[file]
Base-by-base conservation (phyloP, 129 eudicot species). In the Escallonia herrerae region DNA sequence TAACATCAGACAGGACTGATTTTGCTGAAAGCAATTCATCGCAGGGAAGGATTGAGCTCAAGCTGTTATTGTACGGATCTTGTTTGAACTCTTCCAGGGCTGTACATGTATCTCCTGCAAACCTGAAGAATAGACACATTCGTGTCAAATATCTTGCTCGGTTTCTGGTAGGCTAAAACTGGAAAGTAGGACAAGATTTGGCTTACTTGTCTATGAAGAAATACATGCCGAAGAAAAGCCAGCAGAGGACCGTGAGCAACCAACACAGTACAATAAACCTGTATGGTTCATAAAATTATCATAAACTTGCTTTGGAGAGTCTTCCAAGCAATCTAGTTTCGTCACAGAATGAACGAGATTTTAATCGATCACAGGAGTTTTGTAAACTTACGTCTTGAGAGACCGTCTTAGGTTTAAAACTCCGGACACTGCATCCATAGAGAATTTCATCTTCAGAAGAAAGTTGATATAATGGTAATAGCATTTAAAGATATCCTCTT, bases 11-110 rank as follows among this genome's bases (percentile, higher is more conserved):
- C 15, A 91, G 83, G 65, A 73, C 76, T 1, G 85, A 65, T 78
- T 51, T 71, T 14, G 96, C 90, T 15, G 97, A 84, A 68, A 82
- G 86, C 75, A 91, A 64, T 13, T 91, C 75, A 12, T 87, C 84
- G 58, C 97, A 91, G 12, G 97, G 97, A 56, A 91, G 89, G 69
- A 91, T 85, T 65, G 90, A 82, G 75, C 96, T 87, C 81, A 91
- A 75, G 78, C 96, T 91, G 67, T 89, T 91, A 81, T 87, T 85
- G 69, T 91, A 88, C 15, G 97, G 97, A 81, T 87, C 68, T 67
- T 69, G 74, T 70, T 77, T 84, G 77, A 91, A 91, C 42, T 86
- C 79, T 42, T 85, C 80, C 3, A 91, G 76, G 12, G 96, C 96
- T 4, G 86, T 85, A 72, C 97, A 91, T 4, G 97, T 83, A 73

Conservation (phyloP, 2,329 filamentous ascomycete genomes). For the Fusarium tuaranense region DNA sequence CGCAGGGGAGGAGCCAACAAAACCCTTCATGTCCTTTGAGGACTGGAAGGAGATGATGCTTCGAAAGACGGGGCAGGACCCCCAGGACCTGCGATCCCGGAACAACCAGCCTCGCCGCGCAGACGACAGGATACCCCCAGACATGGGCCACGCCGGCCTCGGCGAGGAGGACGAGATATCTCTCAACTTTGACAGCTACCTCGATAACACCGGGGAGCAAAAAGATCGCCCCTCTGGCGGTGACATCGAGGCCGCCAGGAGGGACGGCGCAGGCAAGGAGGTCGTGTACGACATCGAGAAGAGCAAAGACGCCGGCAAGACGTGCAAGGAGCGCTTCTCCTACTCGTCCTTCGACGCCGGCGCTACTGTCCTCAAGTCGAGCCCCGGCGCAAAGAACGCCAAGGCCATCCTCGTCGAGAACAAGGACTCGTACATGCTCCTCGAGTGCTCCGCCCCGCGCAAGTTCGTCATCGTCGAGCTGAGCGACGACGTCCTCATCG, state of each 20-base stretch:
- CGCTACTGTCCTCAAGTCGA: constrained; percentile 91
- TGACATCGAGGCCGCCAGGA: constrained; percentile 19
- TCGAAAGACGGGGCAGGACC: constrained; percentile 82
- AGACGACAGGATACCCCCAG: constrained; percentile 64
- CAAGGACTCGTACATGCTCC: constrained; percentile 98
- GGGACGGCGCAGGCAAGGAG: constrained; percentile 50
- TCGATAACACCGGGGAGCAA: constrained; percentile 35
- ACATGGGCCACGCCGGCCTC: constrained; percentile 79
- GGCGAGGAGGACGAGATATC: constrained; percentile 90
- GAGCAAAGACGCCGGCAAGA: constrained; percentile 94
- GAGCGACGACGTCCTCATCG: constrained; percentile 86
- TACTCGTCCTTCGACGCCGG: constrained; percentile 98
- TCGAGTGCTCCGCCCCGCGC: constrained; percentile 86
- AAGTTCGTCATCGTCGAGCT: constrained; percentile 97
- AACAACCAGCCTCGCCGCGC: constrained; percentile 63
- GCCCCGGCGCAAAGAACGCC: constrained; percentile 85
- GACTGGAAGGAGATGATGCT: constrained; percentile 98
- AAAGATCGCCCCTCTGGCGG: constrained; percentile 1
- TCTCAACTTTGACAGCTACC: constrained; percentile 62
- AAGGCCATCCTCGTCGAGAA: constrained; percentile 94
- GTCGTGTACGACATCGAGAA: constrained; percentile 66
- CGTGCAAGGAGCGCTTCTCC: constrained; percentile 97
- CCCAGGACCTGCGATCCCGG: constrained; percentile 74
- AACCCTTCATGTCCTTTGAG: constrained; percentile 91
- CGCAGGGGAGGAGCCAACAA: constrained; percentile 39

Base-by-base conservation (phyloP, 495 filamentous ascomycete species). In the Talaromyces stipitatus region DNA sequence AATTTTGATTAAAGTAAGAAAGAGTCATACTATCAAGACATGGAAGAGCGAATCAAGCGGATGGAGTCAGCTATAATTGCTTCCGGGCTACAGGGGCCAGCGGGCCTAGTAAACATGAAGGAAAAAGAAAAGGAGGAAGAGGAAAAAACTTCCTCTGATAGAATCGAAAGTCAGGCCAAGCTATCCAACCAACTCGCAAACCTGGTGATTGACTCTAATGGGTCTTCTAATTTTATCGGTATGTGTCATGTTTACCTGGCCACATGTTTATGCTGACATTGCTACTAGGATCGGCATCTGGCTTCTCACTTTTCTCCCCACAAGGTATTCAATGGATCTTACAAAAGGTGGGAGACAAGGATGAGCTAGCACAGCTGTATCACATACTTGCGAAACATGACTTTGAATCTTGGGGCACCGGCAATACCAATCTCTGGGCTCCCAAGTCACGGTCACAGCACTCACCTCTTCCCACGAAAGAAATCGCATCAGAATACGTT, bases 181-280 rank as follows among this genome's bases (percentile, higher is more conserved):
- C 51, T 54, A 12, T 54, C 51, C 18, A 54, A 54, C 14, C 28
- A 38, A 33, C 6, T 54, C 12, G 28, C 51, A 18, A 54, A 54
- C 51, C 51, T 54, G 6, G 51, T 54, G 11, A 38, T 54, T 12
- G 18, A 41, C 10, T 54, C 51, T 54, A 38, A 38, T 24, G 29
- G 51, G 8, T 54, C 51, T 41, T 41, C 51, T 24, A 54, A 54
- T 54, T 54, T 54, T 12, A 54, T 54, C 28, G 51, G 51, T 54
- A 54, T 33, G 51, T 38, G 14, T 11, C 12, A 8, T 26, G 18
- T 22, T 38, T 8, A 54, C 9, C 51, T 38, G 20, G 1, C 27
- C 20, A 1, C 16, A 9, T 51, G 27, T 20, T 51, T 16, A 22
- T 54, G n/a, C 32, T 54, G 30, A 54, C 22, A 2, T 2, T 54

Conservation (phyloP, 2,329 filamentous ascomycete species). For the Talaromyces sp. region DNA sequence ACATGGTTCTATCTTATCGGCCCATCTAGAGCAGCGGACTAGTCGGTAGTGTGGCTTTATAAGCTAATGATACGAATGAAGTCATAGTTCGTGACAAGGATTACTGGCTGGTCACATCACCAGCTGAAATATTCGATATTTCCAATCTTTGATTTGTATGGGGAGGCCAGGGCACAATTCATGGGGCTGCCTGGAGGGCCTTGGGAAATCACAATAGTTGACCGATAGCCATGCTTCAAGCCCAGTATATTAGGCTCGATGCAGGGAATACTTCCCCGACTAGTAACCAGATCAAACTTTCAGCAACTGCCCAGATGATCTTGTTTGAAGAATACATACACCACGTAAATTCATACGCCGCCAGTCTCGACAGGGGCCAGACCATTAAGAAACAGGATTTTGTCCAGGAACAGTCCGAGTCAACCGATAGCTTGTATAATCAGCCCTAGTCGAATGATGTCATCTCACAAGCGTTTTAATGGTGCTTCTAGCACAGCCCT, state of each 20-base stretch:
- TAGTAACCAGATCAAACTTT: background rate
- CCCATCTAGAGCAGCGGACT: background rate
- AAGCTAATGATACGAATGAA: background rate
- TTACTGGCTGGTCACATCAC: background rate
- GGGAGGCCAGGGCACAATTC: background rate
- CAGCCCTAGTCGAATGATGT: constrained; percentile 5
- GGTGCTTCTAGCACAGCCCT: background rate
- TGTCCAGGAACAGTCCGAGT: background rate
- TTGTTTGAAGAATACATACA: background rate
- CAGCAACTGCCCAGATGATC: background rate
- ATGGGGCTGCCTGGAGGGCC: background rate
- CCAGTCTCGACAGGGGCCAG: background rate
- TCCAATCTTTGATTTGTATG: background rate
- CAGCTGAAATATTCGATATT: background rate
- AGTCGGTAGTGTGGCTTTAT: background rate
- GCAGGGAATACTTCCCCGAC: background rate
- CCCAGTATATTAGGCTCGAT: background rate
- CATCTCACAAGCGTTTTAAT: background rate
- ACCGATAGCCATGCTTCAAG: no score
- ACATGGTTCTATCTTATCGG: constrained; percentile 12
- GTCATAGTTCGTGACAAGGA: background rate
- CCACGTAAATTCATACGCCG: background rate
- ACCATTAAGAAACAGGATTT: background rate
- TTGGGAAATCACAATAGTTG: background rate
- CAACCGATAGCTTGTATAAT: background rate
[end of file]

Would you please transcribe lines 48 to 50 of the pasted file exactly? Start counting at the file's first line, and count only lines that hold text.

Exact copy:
- T 54, G n/a, C 32, T 54, G 30, A 54, C 22, A 2, T 2, T 54

Conservation (phyloP, 2,329 filamentous ascomycete species). For the Talaromyces sp. region DNA sequence ACATGGTTCTATCTTATCGGCCCATCTAGAGCAGCGGACTAGTCGGTAGTGTGGCTTTATAAGCTAATGATACGAATGAAGTCATAGTTCGTGACAAGGATTACTGGCTGGTCACATCACCAGCTGAAATATTCGATATTTCCAATCTTTGATTTGTATGGGGAGGCCAGGGCACAATTCATGGGGCTGCCTGGAGGGCCTTGGGAAATCACAATAGTTGACCGATAGCCATGCTTCAAGCCCAGTATATTAGGCTCGATGCAGGGAATACTTCCCCGACTAGTAACCAGATCAAACTTTCAGCAACTGCCCAGATGATCTTGTTTGAAGAATACATACACCACGTAAATTCATACGCCGCCAGTCTCGACAGGGGCCAGACCATTAAGAAACAGGATTTTGTCCAGGAACAGTCCGAGTCAACCGATAGCTTGTATAATCAGCCCTAGTCGAATGATGTCATCTCACAAGCGTTTTAATGGTGCTTCTAGCACAGCCCT, state of each 20-base stretch:
- TAGTAACCAGATCAAACTTT: background rate